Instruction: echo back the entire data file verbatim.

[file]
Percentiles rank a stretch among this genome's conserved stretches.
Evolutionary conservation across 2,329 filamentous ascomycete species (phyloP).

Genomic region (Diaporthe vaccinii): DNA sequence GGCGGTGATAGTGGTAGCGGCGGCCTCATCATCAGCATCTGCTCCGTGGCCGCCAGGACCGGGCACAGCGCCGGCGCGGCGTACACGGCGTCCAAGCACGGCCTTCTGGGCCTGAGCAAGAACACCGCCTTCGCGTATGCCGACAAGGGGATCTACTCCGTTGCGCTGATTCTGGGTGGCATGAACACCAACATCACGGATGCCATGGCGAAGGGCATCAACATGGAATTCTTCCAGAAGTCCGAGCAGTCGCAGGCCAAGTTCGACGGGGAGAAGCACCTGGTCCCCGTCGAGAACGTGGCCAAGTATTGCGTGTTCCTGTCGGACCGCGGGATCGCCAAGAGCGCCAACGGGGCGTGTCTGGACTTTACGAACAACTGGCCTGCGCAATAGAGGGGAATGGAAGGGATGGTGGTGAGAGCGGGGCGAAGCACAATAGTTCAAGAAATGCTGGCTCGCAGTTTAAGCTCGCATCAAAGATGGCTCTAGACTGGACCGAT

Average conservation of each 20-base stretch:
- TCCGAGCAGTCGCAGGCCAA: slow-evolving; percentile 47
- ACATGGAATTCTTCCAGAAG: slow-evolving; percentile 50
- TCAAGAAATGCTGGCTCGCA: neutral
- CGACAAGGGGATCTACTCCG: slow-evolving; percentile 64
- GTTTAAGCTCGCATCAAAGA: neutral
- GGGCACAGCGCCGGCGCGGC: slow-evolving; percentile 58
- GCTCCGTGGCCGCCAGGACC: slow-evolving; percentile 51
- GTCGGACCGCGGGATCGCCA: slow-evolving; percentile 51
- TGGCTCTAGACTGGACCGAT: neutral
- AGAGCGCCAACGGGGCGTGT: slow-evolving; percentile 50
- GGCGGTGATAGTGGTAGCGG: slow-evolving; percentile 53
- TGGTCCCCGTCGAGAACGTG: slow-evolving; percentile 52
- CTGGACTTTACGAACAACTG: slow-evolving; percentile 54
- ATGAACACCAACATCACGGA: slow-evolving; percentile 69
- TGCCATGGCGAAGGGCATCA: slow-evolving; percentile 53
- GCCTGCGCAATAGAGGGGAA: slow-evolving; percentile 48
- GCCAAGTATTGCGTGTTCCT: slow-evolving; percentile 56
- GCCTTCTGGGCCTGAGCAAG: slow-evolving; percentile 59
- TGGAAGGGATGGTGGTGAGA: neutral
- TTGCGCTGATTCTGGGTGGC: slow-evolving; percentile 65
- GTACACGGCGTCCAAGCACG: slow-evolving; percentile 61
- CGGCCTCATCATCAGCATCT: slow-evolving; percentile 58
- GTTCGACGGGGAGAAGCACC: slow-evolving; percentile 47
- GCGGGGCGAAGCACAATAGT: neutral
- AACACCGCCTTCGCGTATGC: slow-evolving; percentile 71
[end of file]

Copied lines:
Percentiles rank a stretch among this genome's conserved stretches.
Evolutionary conservation across 2,329 filamentous ascomycete species (phyloP).

Genomic region (Diaporthe vaccinii): DNA sequence GGCGGTGATAGTGGTAGCGGCGGCCTCATCATCAGCATCTGCTCCGTGGCCGCCAGGACCGGGCACAGCGCCGGCGCGGCGTACACGGCGTCCAAGCACGGCCTTCTGGGCCTGAGCAAGAACACCGCCTTCGCGTATGCCGACAAGGGGATCTACTCCGTTGCGCTGATTCTGGGTGGCATGAACACCAACATCACGGATGCCATGGCGAAGGGCATCAACATGGAATTCTTCCAGAAGTCCGAGCAGTCGCAGGCCAAGTTCGACGGGGAGAAGCACCTGGTCCCCGTCGAGAACGTGGCCAAGTATTGCGTGTTCCTGTCGGACCGCGGGATCGCCAAGAGCGCCAACGGGGCGTGTCTGGACTTTACGAACAACTGGCCTGCGCAATAGAGGGGAATGGAAGGGATGGTGGTGAGAGCGGGGCGAAGCACAATAGTTCAAGAAATGCTGGCTCGCAGTTTAAGCTCGCATCAAAGATGGCTCTAGACTGGACCGAT

Average conservation of each 20-base stretch:
- TCCGAGCAGTCGCAGGCCAA: slow-evolving; percentile 47
- ACATGGAATTCTTCCAGAAG: slow-evolving; percentile 50
- TCAAGAAATGCTGGCTCGCA: neutral
- CGACAAGGGGATCTACTCCG: slow-evolving; percentile 64
- GTTTAAGCTCGCATCAAAGA: neutral
- GGGCACAGCGCCGGCGCGGC: slow-evolving; percentile 58
- GCTCCGTGGCCGCCAGGACC: slow-evolving; percentile 51
- GTCGGACCGCGGGATCGCCA: slow-evolving; percentile 51
- TGGCTCTAGACTGGACCGAT: neutral
- AGAGCGCCAACGGGGCGTGT: slow-evolving; percentile 50
- GGCGGTGATAGTGGTAGCGG: slow-evolving; percentile 53
- TGGTCCCCGTCGAGAACGTG: slow-evolving; percentile 52
- CTGGACTTTACGAACAACTG: slow-evolving; percentile 54
- ATGAACACCAACATCACGGA: slow-evolving; percentile 69
- TGCCATGGCGAAGGGCATCA: slow-evolving; percentile 53
- GCCTGCGCAATAGAGGGGAA: slow-evolving; percentile 48
- GCCAAGTATTGCGTGTTCCT: slow-evolving; percentile 56
- GCCTTCTGGGCCTGAGCAAG: slow-evolving; percentile 59
- TGGAAGGGATGGTGGTGAGA: neutral
- TTGCGCTGATTCTGGGTGGC: slow-evolving; percentile 65
- GTACACGGCGTCCAAGCACG: slow-evolving; percentile 61
- CGGCCTCATCATCAGCATCT: slow-evolving; percentile 58
- GTTCGACGGGGAGAAGCACC: slow-evolving; percentile 47
- GCGGGGCGAAGCACAATAGT: neutral
- AACACCGCCTTCGCGTATGC: slow-evolving; percentile 71